The Casual Gardener: Saying goodbye to a beloved garden
Helen Dillon bids farewell to her famous south Dublin garden at the end of this month. She tells John Manley why she has no regrets about the move
IN ITS own way Helen Dillon's departure from her home and garden in Ranelagh, south Dublin, is as significant as Guinness leaving St James's Gate or the GAA ditching Croker.
"My husband Val said we'd only ever leave here in our wooden overcoats," she told me last week. But the unthinkable is now happening – after 44 years and many thousands of dead heads, Ireland's foremost gardener is uprooting and moving on. She doesn't plan to go far, though, and intends to stay on the southern side of the capital. Yet the garden that comes with her and Val's new home will be significantly smaller and easier managed.
"It just seemed like the right time to go," she recalls of the decision made in February that a matter of weeks later saw a cool €4.6 million lodged in the couple's bank account. However, while the sale price was eye-watering, the cost of finding a new home "not too far away" proved equally extravagant.
Originally from Scotland, Helen Dillon settled in Dublin after marrying her antique dealer husband. Together they moved in to their Georgian terraced house on Sanford Road in the early 1970s, whereupon she began the transformation of the one-acre space at the rear. It has since become Ireland's most photographed garden and the most visited private garden, while its creator is now the country's undisputed green-fingered queen and a respected author and lecturer the world over.
Helen Dillon's horticultural knowledge is second to none but its her no-nonsense charm that has won the hearts and minds of the notoriously discerning gardening set. Now 78, over the past half century she's penned innumerable articles for newspapers and periodicals, authored several books and appeared on a variety of TV shows, among the most recent of which was last year's Great Gardens for BBCNI, where she presented and judged alongside Diarmuid Gavin.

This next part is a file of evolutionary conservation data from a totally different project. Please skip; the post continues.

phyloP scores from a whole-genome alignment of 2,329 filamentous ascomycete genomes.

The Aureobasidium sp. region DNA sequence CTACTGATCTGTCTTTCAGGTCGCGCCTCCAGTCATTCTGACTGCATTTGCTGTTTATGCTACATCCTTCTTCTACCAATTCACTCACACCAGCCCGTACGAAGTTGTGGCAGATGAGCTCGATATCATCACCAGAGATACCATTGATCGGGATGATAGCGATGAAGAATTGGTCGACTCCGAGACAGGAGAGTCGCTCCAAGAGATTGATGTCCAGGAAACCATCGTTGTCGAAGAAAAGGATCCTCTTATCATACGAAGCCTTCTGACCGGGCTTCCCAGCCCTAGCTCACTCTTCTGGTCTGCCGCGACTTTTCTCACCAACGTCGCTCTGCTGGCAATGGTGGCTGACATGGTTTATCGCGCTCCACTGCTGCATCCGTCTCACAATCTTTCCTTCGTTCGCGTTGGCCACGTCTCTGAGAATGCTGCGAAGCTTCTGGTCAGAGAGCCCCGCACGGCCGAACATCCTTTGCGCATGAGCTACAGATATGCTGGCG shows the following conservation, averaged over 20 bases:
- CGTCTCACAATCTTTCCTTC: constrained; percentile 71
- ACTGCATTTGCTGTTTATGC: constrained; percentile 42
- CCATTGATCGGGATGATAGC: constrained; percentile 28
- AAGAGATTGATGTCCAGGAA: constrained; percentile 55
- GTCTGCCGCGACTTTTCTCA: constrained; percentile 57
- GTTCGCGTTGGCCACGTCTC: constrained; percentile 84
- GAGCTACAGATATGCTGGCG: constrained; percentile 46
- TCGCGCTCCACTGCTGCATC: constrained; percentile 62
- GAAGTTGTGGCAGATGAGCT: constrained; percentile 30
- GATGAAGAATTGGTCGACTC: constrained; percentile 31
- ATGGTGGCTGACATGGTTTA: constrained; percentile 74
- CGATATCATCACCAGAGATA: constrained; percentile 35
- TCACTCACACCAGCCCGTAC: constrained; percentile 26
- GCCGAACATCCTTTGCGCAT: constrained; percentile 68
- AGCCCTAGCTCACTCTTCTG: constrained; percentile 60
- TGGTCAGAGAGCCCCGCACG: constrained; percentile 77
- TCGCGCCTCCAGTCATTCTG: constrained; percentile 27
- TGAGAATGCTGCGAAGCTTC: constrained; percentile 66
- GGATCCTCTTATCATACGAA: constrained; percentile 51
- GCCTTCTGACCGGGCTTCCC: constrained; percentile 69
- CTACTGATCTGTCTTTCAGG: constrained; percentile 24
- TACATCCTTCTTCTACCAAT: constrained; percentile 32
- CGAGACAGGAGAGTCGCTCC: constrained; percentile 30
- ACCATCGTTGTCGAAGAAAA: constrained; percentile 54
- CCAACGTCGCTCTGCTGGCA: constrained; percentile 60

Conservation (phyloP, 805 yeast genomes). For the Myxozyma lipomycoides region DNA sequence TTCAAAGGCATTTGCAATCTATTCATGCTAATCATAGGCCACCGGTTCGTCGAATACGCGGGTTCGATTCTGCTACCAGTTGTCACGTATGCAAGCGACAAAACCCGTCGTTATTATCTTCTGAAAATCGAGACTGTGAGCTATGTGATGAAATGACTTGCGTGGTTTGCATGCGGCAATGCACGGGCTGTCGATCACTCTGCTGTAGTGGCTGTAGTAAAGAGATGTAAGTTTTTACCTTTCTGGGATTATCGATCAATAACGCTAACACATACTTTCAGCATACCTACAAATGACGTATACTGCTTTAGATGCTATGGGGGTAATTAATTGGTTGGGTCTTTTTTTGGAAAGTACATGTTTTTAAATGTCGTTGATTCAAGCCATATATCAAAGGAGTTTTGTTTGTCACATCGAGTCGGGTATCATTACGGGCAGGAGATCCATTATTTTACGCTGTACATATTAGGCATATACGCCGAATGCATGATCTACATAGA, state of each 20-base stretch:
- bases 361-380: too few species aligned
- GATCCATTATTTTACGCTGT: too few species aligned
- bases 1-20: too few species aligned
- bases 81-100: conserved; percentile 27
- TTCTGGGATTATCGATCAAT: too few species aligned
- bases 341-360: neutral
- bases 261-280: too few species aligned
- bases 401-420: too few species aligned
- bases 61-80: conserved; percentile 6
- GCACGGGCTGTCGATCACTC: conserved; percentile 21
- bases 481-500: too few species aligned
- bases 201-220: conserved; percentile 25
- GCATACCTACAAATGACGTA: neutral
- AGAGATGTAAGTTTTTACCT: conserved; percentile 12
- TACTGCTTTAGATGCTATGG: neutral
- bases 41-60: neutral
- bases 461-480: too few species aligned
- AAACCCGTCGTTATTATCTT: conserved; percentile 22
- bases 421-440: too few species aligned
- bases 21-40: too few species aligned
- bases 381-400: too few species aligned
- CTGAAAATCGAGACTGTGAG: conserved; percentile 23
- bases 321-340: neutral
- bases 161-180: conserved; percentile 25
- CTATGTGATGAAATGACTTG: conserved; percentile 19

Her garden's defining feature is a canal flanked by grey limestone flags that runs for 10m up the centre with mixed borders on each side brimming with flowers over the summer months. Inspired by the the Alhambra in southern Spain, this replaced the grass, which husband Val long regarded as "a pain in the ass". Helen thinks the new owners, a couple in their fifties, plan to retain it but
appreciates that she no longer has a say in the matter.
And does she plan a water feature for the new garden? "You know, I don't think we will because the shape of the garden doesn't really lend itself to one – the house is in the middle surrounded by garden," she says.
The new garden will also need a greenhouse, says Helen, as well as an aviary, a relatively recent addition to the Ranelagh garden and home to canaries and finches. She'll be glad to leave behind the honey fungus, a lingering, malignant legacy from the days when Dublin's gardens were full of fruit trees, but is taking plenty of healthy bulbs and cuttings with her.
The appeal of the new garden for Helen lies in the fact that it's a blank canvas.
"Old gardens consist of a huge assortment of wonderful but permanent plants – and I'd rather not spend the rest of my life tweaking and maintaining the same old flowerbeds yet again, with no space for reinvention," she says.
The Dillon Garden in Ranelagh is open to the public until the end of this month, when it will become somebody else's garden and in all likelihood no longer open to the public.
Its creator remains philosophical about the handover: "I wish the new owners of this garden great happiness, but I've never forgotten the words of a great old gardening friend: ‘When the gardener goes, the garden door is closed forever'."